New research from the Prevention Research Center of the Pacific Institute for Research and Evaluation shows that a community-level alcohol intervention in California resulted in a 17% reduction in alcohol-involved crashes among drivers aged 15-30. (2020-12-20)

Childhood intervention can prevent 'deaths of despair'
Mortality rates among young adults are rising in the US due in part to 'deaths of despair' -- preventable deaths from suicide, drug overdoses and alcohol-related liver disease. An intensive childhood intervention program called Fast Track could help reduce these deaths by reducing risky behaviors in adolescence and young adulthood, finds new research from Duke University and the Conduct Problems Prevention Research Group. (2020-12-17)

Singing to preterm infants during kangaroo care reduces maternal anxiety
Premature births are stressful experiences that increase the risk of anxiety for mothers and may hinder the development of interaction between mother and infant. A new study indicates that the combination of singing and kangaroo care boosts the wellbeing of the mothers of preterm infants, also making it easier for them to establish a connection with their baby. (2020-12-14)

Higher variability in glomerular filtration rate is associated with higher mortality
In this paper published in the American Journal of Kidney Diseases (AJKD), researchers evaluated associations between eGFR variability and subsequent cardiovascular disease (CVD) events and all-cause mortality among SPRINT participants. They found that greater eGFR variability was associated with higher risk of all-cause mortality independent of baseline eGFR, albuminuria, and other risk factors. (2020-12-14)

Patients with non-cardiac chest pain are reassured with brief education
Patients diagnosed with non-cardiac chest pain are reluctant to believe they do not have heart disease. A new study shows that explaining the test results convinces patients and reduces the likelihood of future chest pain. The research is presented at EACVI - Best of Imaging 2020, a scientific congress of the European Society of Cardiology (ESC). Chest pain is one of the most frequent causes of consults at the emergency department. (2020-12-12)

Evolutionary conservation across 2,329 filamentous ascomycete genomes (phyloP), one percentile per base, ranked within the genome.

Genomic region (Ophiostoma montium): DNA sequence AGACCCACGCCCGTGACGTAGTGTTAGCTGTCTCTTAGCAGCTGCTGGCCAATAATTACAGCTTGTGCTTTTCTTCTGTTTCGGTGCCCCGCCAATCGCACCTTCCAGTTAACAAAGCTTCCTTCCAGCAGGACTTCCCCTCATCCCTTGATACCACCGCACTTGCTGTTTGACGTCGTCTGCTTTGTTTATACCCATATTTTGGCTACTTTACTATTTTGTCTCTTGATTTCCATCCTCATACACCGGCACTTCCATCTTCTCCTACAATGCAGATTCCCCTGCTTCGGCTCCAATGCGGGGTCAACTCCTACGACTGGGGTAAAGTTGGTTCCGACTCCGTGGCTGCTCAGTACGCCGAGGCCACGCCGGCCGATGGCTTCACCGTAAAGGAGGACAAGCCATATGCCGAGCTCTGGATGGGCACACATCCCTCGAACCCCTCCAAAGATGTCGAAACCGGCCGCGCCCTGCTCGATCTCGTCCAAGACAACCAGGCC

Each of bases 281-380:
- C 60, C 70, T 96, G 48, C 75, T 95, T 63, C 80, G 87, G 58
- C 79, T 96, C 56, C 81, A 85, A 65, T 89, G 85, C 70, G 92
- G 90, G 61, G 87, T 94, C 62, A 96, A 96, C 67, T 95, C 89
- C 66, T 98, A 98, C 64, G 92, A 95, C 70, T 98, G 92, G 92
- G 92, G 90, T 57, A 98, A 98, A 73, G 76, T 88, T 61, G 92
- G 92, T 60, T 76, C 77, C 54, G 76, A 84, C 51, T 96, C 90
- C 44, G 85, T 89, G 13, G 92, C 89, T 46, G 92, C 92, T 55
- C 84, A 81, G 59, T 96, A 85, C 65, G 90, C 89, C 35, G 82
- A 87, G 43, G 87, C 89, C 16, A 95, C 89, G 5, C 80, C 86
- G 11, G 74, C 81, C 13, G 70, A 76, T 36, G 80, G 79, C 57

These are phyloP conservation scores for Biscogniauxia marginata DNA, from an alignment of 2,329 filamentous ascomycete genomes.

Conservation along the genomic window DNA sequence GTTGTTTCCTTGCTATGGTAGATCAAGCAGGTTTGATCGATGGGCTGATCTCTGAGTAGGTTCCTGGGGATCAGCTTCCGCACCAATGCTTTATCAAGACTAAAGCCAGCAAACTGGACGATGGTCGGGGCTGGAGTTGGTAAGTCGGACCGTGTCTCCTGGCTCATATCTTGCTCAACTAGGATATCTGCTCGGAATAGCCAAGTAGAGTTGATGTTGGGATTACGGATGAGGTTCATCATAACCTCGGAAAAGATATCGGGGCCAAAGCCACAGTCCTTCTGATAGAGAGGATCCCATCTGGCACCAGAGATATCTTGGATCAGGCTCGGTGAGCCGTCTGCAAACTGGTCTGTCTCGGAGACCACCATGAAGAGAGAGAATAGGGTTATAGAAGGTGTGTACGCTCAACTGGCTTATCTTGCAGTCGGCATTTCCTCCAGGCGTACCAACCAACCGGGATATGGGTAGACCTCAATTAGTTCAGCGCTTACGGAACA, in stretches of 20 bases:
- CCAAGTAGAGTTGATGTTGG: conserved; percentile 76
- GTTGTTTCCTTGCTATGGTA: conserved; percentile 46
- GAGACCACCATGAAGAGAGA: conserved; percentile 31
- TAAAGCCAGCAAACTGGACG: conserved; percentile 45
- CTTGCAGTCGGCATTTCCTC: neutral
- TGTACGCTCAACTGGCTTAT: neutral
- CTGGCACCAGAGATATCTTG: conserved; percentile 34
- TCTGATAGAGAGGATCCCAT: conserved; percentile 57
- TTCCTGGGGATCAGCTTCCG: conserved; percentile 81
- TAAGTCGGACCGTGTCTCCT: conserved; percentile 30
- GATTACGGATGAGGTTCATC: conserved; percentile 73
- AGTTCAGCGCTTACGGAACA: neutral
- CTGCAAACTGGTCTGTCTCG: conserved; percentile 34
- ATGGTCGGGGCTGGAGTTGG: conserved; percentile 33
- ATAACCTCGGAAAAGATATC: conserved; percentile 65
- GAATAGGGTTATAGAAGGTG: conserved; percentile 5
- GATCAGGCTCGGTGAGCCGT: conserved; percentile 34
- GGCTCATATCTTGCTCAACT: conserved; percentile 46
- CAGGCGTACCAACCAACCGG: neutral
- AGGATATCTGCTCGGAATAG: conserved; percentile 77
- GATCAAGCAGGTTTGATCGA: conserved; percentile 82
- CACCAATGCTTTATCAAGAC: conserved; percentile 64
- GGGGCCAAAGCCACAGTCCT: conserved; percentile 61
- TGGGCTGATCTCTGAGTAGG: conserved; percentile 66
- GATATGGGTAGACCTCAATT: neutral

Test your heart health by climbing stairs
Climbing four flights of stairs in less than a minute indicates good heart health, according to research presented at EACVI - Best of Imaging 2020, a scientific congress of the European Society of Cardiology (ESC). 'The stairs test is an easy way to check your heart health,' said study author Dr. Jesús Peteiro, a cardiologist at University Hospital A Coruña, Spain. (2020-12-11)

Gene discovery could help prevent heart attacks
Doctors may be able to use the findings to identify people at high risk of coronary artery disease and to develop better treatments and preventative interventions. (2020-12-10)

Social media messages help reduce meat consumption
Sending direct messages on social media informing people of the negative health and environmental impacts of consuming meat has proven successful at changing eating habits, a new study from Cardiff University has shown. (2020-12-09)

New study debunks blood type diet
A study published in the Journal of the Academy of Nutrition and Dietetics by researchers with the Physicians Committee for Responsible Medicine -- a nonprofit of 12,000 doctors -- debunks the 'blood type diet' by finding that blood type was not associated with the effects of a plant-based diet on body weight, body fat, plasma lipid concentrations, or glycemic control. (2020-12-04)